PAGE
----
The California Department of Public Health has issued guidelines on cell phone exposure, warning residents to keep their cell phone away from their body to reduce potential cancer and infertility risks.
The release follows a legal battle initiated by UC Berkeley researcher Joel Moskowitz last year after he discovered draft documents on the issue had existed since 2010 without being made available to the public.
The precautionary document, ‘How to reduce exposure to radio frequency energy from cell phones’ states that while the science is still evolving some studies have suggested a link between long-term mobile phone use and cancer.
Qualifying that these studies have not established a definitive relationship between the two, and that potential health risks from cell phones are still contentious among scientists, the health department states its advisory is for those concerned about the possible risks.
The main piece of advice issued by the authority is to keep the phone away from your body. “Keeping your phone just a few feet away from you can make a big difference,” it says.
This means using the speakerphone option or a headset instead of holding the phone up to your ear and keeping your mobile device in a backpack or handbag and not in a pocket.
The guidelines also warn against a common habit for those who also use their device as an alarm clock – sleeping next to your cell phone. Unless the phone is off or in airplane mode, keep it at least a few feet away from your bed, the guidelines recommend.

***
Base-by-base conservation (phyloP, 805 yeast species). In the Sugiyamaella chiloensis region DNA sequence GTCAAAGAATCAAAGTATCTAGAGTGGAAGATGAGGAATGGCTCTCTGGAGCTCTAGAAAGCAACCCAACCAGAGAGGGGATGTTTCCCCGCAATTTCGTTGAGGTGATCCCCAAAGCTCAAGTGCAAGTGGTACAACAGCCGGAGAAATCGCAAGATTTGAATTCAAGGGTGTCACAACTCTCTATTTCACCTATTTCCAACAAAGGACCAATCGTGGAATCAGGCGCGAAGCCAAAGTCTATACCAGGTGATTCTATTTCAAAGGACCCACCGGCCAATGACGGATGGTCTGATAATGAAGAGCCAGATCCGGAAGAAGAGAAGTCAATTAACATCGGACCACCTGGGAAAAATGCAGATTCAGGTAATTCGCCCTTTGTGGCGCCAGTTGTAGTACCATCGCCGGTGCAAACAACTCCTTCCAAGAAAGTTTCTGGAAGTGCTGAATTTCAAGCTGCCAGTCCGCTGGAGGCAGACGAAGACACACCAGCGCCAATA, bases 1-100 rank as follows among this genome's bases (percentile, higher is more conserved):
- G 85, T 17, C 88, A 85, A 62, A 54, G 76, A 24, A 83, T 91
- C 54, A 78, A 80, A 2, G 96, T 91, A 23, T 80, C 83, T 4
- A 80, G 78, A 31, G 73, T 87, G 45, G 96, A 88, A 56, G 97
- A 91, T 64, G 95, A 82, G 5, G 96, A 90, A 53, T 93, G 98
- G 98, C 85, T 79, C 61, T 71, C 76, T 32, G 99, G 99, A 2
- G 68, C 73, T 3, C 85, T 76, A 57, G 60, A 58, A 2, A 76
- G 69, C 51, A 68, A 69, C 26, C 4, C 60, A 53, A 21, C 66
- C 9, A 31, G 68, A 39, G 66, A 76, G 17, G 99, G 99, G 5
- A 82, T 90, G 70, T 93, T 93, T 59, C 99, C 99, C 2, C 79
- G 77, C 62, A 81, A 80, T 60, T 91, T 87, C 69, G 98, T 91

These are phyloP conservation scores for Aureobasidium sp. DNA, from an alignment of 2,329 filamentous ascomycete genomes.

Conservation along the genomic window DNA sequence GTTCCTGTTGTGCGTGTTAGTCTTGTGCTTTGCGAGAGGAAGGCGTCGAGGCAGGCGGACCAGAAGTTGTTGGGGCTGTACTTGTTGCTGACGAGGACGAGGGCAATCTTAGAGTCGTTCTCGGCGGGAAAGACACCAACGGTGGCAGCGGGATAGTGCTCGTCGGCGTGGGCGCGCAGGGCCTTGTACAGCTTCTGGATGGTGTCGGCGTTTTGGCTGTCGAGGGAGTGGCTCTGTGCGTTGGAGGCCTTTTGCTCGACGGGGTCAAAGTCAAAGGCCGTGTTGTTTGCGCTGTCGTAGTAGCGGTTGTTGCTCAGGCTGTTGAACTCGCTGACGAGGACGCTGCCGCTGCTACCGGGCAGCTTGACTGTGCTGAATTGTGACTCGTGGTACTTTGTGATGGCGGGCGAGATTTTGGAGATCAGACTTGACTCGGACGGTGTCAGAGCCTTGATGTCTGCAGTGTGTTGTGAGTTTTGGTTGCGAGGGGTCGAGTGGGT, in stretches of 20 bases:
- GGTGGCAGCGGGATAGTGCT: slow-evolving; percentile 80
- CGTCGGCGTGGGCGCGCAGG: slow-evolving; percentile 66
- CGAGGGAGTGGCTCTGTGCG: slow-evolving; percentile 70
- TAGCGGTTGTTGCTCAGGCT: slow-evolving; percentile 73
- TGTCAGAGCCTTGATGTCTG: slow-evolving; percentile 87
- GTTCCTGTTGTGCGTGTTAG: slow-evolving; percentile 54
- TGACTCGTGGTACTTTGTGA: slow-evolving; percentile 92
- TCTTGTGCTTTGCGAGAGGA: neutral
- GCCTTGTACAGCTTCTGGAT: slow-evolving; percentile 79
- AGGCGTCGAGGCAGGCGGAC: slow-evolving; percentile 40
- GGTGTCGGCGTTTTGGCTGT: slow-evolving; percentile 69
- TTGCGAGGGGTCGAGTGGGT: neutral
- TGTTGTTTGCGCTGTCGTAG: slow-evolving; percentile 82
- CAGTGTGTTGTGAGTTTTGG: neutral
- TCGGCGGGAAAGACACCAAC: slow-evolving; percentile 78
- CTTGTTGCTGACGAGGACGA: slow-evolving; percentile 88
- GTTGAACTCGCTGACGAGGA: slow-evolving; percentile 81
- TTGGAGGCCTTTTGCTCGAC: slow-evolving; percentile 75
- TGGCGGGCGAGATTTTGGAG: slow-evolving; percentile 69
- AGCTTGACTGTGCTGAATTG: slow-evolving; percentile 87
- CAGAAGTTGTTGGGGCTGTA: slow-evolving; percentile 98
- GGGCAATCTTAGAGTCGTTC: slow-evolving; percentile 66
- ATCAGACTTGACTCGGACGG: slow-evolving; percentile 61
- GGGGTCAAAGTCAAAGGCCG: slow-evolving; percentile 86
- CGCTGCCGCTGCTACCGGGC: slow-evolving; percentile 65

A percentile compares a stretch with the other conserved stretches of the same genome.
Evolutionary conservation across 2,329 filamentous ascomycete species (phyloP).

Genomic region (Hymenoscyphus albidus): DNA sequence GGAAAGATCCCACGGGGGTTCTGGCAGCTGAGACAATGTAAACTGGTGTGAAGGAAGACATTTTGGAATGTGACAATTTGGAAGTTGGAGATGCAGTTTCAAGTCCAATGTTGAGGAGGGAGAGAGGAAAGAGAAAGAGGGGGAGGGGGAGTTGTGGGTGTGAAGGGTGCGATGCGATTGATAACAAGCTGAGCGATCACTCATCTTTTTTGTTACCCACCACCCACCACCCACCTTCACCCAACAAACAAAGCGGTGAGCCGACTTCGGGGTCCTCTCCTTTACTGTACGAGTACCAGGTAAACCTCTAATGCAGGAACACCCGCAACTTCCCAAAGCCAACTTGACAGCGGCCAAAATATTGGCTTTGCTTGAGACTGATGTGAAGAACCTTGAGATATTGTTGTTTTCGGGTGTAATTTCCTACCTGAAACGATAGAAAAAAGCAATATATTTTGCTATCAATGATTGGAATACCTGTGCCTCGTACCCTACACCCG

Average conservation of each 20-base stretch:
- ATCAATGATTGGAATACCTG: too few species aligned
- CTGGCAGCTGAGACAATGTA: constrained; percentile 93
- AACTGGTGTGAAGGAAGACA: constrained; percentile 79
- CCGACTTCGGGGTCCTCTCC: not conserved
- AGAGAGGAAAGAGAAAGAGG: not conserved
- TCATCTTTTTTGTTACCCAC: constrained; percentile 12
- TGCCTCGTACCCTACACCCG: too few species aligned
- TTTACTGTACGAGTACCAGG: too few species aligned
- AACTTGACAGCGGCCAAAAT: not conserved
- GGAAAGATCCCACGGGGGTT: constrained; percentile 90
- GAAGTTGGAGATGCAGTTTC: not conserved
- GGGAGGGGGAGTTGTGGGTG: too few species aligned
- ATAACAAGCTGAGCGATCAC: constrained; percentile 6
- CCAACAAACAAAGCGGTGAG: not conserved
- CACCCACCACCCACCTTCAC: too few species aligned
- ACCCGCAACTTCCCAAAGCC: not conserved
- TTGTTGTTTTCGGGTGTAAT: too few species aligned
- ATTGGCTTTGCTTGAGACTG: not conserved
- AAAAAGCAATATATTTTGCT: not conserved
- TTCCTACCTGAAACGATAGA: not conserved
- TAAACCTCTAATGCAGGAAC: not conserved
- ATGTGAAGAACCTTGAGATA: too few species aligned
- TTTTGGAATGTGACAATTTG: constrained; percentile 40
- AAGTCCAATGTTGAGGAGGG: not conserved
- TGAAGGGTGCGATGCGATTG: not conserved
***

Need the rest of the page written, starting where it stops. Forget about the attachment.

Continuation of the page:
The report highlights that children could be at greater risk as their body is still developing and over their lifetime they will have a lot more exposure.
The release of the CDPH guidelines follows a ruling by the Sacramento Superior Court handed down in March. The state argued in court that the unofficial document would cause unnecessary panic, reported KAZU.
A draft document was initially released but these new guidelines offer a more detailed picture.
In July, the California Brain Tumor Association held a demonstration in Sacramento outside the CDPH building to call for the public release of the cell phone warning document.
CDPH director Dr Karen Smith said they released the guidelines because of a continued public interest in cell phone-related health risks and the decision had little to do with the court battle.
The latest safety recommendations are similar to those issued by the Connecticut Department of Public Health in May, 2015.
A number of expert agencies including the US Food and Drug Administration, the National Cancer Institute and the Centers for Disease Control and Prevention have said sufficient evidence has not been presented to show an association between exposure to radio frequencies from a cell phone and health problems.
The agencies suggest more research is needed. The International Agency for Research on Cancer has classified radio waves as “possible carcinogens” but note there is limited evidence. The US Environmental Protection Agency (EPA) and the National Toxicology Program (NTP), meanwhile, have not formally classified cell phones as to their cancer-causing potential.
A study published earlier this year by University College Cork in the Republic of Ireland on myths about cell phones and cancer risk, found huge disparities between fact and fear.
“The results of our research show that a significant proportion of Irish males incorrectly believe certain cancer myths, for example between 45% to 52% believed that wearing tight underwear, carrying mobile phones in pockets or extended use of laptop on the lap increased their risk of testicular cancer,” the team concluded.